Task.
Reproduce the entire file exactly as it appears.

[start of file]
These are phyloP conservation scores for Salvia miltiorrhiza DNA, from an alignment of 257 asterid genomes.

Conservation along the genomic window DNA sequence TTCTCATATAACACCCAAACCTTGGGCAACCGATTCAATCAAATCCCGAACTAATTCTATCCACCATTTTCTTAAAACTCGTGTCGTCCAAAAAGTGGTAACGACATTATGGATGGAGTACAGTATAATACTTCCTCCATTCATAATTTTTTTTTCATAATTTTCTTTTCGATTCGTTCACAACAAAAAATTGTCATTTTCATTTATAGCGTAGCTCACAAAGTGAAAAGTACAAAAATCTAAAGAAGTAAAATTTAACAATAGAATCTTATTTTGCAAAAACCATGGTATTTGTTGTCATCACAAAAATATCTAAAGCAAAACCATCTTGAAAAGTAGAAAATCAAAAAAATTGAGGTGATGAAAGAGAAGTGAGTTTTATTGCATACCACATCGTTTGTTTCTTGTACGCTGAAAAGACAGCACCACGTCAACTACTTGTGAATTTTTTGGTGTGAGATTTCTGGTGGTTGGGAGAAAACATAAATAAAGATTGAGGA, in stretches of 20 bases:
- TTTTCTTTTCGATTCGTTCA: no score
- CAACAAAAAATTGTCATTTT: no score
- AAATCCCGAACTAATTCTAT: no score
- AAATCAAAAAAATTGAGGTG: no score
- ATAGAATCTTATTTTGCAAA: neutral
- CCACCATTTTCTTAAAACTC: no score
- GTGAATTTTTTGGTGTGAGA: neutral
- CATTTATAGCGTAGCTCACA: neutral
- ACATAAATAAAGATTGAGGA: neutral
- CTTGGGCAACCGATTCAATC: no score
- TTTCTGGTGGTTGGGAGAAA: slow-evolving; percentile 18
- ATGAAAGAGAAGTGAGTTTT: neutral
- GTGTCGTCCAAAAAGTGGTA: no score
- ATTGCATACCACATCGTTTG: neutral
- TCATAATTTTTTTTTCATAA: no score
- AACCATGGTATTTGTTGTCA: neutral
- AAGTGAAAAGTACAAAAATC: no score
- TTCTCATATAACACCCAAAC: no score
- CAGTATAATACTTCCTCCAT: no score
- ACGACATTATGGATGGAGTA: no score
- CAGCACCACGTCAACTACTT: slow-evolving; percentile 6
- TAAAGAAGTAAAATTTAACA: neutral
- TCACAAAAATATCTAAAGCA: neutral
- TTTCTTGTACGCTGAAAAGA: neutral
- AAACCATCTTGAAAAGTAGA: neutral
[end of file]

These are phyloP conservation scores for Salvia miltiorrhiza DNA, from an alignment of 257 asterid genomes.

Conservation along the genomic window DNA sequence TTCTCATATAACACCCAAACCTTGGGCAACCGATTCAATCAAATCCCGAACTAATTCTATCCACCATTTTCTTAAAACTCGTGTCGTCCAAAAAGTGGTAACGACATTATGGATGGAGTACAGTATAATACTTCCTCCATTCATAATTTTTTTTTCATAATTTTCTTTTCGATTCGTTCACAACAAAAAATTGTCATTTTCATTTATAGCGTAGCTCACAAAGTGAAAAGTACAAAAATCTAAAGAAGTAAAATTTAACAATAGAATCTTATTTTGCAAAAACCATGGTATTTGTTGTCATCACAAAAATATCTAAAGCAAAACCATCTTGAAAAGTAGAAAATCAAAAAAATTGAGGTGATGAAAGAGAAGTGAGTTTTATTGCATACCACATCGTTTGTTTCTTGTACGCTGAAAAGACAGCACCACGTCAACTACTTGTGAATTTTTTGGTGTGAGATTTCTGGTGGTTGGGAGAAAACATAAATAAAGATTGAGGA, in stretches of 20 bases:
- TTTTCTTTTCGATTCGTTCA: no score
- CAACAAAAAATTGTCATTTT: no score
- AAATCCCGAACTAATTCTAT: no score
- AAATCAAAAAAATTGAGGTG: no score
- ATAGAATCTTATTTTGCAAA: neutral
- CCACCATTTTCTTAAAACTC: no score
- GTGAATTTTTTGGTGTGAGA: neutral
- CATTTATAGCGTAGCTCACA: neutral
- ACATAAATAAAGATTGAGGA: neutral
- CTTGGGCAACCGATTCAATC: no score
- TTTCTGGTGGTTGGGAGAAA: slow-evolving; percentile 18
- ATGAAAGAGAAGTGAGTTTT: neutral
- GTGTCGTCCAAAAAGTGGTA: no score
- ATTGCATACCACATCGTTTG: neutral
- TCATAATTTTTTTTTCATAA: no score
- AACCATGGTATTTGTTGTCA: neutral
- AAGTGAAAAGTACAAAAATC: no score
- TTCTCATATAACACCCAAAC: no score
- CAGTATAATACTTCCTCCAT: no score
- ACGACATTATGGATGGAGTA: no score
- CAGCACCACGTCAACTACTT: slow-evolving; percentile 6
- TAAAGAAGTAAAATTTAACA: neutral
- TCACAAAAATATCTAAAGCA: neutral
- TTTCTTGTACGCTGAAAAGA: neutral
- AAACCATCTTGAAAAGTAGA: neutral